I have a DataGridView where the background of each row is different depending on the data bound item. Though, when I select a row, I can no longer see its original background color.

To solve this, I have thought of two solutions:

I can make the selections semi-transparent, making it possible to see if two selected rows have different background colors.

Or; I can remove the selection colors entirely, and draw a border around the selected rows.

What option is easier and how can I do this?

It's a WinForm app.

Edit: I ended up with the code in my original post: https://stackoverflow.com/questions/4448945/datagridview-row-semi-transparent-selection-or-row-border-on-selection

  • This sounds like a programming issue, more than a UI issue. It requires knowledge of 'WinForm' and 'DataGridView'. I suggest you ask this on StackOverflow. – Bobby Jack Dec 15 '10 at 11:51
  • stackoverflow.com/questions/4448945/… ;) – Jim Carragher Dec 15 '10 at 12:03
  • IMO, you received bad advice over in that question ("post it on ui.stackexchange") because it's a programming question; you asked "What option is easier and how can I do this". – Bobby Jack Dec 15 '10 at 12:12
  • I'm sorry for the confusion - I was thinking more in a way: "What would the end user be most comfortable with"... I misunderstood the question - apologies @Jim Carragher and others.. – veljkoz Dec 15 '10 at 12:45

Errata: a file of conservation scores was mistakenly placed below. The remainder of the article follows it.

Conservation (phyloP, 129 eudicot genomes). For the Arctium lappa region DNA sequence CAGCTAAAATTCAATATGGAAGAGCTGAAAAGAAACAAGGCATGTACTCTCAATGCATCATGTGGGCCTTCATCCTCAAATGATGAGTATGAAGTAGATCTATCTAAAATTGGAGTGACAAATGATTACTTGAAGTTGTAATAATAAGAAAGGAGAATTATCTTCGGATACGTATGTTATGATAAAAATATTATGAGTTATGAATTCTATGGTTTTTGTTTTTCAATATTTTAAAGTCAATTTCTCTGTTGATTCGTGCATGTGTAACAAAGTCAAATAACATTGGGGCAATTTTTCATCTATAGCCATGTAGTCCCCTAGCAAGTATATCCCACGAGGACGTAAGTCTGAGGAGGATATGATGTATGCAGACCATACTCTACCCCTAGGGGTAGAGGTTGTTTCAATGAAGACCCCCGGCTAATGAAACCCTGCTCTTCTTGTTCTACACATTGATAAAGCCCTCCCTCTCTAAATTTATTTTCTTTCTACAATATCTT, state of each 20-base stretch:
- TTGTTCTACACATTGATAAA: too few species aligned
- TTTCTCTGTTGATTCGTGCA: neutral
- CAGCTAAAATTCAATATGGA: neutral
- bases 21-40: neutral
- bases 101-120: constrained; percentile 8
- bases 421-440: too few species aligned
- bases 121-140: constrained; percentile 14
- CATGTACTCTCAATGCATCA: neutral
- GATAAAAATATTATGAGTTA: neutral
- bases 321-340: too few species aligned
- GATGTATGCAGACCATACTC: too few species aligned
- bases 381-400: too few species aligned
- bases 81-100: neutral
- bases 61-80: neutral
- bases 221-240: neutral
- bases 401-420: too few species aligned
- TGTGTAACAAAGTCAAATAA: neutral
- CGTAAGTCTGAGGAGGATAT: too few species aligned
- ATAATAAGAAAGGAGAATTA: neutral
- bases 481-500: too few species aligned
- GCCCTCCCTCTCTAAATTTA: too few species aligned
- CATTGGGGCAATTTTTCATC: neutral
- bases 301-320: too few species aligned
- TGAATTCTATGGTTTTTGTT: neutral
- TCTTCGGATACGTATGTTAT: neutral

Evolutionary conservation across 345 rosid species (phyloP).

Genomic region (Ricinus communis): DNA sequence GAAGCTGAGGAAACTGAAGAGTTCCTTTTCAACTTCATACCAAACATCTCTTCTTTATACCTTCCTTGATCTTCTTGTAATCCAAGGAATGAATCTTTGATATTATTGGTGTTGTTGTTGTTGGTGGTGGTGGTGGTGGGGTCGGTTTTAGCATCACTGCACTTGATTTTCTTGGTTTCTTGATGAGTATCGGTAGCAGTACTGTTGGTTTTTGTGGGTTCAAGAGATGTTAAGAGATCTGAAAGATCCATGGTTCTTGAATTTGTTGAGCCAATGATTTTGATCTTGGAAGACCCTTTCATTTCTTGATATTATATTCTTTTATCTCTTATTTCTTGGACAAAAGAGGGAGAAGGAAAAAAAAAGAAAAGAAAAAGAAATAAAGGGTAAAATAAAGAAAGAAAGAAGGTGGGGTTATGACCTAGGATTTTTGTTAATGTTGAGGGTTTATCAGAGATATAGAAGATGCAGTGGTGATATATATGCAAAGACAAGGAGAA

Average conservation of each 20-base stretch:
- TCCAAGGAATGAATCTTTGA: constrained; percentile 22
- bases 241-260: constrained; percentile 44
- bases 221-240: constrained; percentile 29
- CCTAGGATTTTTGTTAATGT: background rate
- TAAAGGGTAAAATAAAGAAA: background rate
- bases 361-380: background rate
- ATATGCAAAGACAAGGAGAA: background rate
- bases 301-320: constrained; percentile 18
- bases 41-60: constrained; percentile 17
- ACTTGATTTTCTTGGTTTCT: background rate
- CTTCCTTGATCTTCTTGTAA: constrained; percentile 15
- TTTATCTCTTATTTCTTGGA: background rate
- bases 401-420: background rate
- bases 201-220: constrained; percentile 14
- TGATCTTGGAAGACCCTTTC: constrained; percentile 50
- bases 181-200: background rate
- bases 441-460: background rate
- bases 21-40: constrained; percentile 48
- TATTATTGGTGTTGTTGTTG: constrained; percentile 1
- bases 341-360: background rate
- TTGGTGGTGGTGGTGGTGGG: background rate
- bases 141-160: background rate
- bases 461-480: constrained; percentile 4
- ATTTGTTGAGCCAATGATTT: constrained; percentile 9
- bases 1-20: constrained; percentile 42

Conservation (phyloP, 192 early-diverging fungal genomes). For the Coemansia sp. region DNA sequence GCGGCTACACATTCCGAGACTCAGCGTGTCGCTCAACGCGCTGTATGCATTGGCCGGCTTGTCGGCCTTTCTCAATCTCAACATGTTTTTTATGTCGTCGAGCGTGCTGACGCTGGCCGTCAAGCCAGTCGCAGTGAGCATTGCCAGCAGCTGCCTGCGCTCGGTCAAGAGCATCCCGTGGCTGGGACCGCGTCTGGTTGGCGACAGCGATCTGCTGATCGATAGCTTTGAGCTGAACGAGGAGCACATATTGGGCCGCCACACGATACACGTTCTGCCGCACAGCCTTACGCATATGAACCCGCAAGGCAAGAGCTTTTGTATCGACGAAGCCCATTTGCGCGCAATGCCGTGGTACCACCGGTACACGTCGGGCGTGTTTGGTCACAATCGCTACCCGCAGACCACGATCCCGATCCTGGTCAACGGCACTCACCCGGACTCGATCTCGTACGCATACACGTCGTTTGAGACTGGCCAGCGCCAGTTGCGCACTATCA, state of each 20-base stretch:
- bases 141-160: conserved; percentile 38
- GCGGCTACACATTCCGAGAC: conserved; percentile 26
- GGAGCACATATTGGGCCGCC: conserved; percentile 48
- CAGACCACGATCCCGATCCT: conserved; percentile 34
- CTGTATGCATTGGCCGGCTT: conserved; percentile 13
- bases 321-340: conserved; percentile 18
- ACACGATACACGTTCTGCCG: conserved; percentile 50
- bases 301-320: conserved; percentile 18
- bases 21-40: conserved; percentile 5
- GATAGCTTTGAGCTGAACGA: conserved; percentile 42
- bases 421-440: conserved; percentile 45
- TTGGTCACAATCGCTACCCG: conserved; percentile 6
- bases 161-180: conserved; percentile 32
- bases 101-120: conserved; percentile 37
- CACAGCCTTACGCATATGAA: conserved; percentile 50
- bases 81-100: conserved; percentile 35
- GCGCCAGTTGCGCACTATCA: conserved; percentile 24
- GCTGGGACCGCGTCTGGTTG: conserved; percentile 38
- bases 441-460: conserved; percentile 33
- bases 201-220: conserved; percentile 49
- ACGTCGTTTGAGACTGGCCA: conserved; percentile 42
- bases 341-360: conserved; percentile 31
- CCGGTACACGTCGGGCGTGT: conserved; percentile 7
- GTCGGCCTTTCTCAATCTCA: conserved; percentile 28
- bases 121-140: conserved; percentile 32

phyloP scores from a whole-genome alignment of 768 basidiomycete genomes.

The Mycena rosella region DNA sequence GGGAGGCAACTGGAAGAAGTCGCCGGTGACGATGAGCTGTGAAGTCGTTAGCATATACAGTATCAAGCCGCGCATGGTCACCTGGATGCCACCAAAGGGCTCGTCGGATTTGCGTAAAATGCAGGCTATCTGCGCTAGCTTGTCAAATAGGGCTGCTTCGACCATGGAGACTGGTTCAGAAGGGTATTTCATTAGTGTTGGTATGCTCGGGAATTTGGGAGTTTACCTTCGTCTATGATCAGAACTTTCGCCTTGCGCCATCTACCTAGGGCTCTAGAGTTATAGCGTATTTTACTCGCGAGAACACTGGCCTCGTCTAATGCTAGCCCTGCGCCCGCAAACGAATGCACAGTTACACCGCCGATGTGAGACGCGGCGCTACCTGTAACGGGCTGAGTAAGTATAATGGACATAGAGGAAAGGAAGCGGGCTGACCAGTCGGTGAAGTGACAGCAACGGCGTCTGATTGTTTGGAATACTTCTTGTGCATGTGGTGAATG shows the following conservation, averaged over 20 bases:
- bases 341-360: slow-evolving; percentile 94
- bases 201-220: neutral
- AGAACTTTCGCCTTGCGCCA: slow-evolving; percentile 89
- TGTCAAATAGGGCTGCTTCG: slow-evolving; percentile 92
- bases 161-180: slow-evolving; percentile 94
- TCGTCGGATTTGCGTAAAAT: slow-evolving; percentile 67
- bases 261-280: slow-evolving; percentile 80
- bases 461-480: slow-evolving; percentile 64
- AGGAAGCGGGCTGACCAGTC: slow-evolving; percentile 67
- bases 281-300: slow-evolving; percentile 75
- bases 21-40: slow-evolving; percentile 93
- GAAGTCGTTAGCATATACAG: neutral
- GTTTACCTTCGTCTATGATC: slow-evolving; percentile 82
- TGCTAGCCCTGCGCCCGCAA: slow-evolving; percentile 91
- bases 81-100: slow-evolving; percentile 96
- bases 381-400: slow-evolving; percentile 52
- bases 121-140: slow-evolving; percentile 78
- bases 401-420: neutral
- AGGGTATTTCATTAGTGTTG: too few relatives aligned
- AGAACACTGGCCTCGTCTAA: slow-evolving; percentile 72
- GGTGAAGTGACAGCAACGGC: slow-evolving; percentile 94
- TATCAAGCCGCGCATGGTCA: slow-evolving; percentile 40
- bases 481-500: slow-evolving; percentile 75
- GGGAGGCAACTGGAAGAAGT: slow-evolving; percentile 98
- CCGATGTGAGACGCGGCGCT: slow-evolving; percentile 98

• This is a colour and indication of selection question, not a programming question. It's a good question too, so +1. Oh, and welcome to ui SE site Jim. – Bernhard Hofmann Dec 16 '10 at 9:01

My first reaction when I read that "the background of each row is different depending on the data bound item" was Oh no, I hope that he's talking of one or two colors at most ! :-)

Rather than solving your selection problem, I suggest that you make it a non-problem and make it go away. I would do that by adding a separate column to provide the same information that the background color is intended to represent. Not only would it be cleaner, IMO, but it would also provide the following advantages:

  • You can sort by "status" (or whatever the colored background is intended to represent)

  • If you don't have a lot of different colors, you might be able to use shapes, which is very helpful for the color blind.

  • You can combine a visual with numeric information. The following screen snapshot shows progress bars in a column, but you can use a similar approach to represent what your background color is currently trying to achieve.

    alt text

Is there a reason that you must use background color?

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  • +1 for the introduction of accessibility for colour blind users. – Bernhard Hofmann Dec 16 '10 at 8:59
  • Thanks for your suggestion. Yes, I will probably add a new column to present the information needed. – Jim Carragher Dec 17 '10 at 8:14
  • Well, I ended up with a semi-transparent selection color as you can see in my edit: stackoverflow.com/questions/4448945/… – Jim Carragher Dec 17 '10 at 12:49
  • @Hisham: how did you create the interface in the screenshot? – Smith May 4 '13 at 13:33

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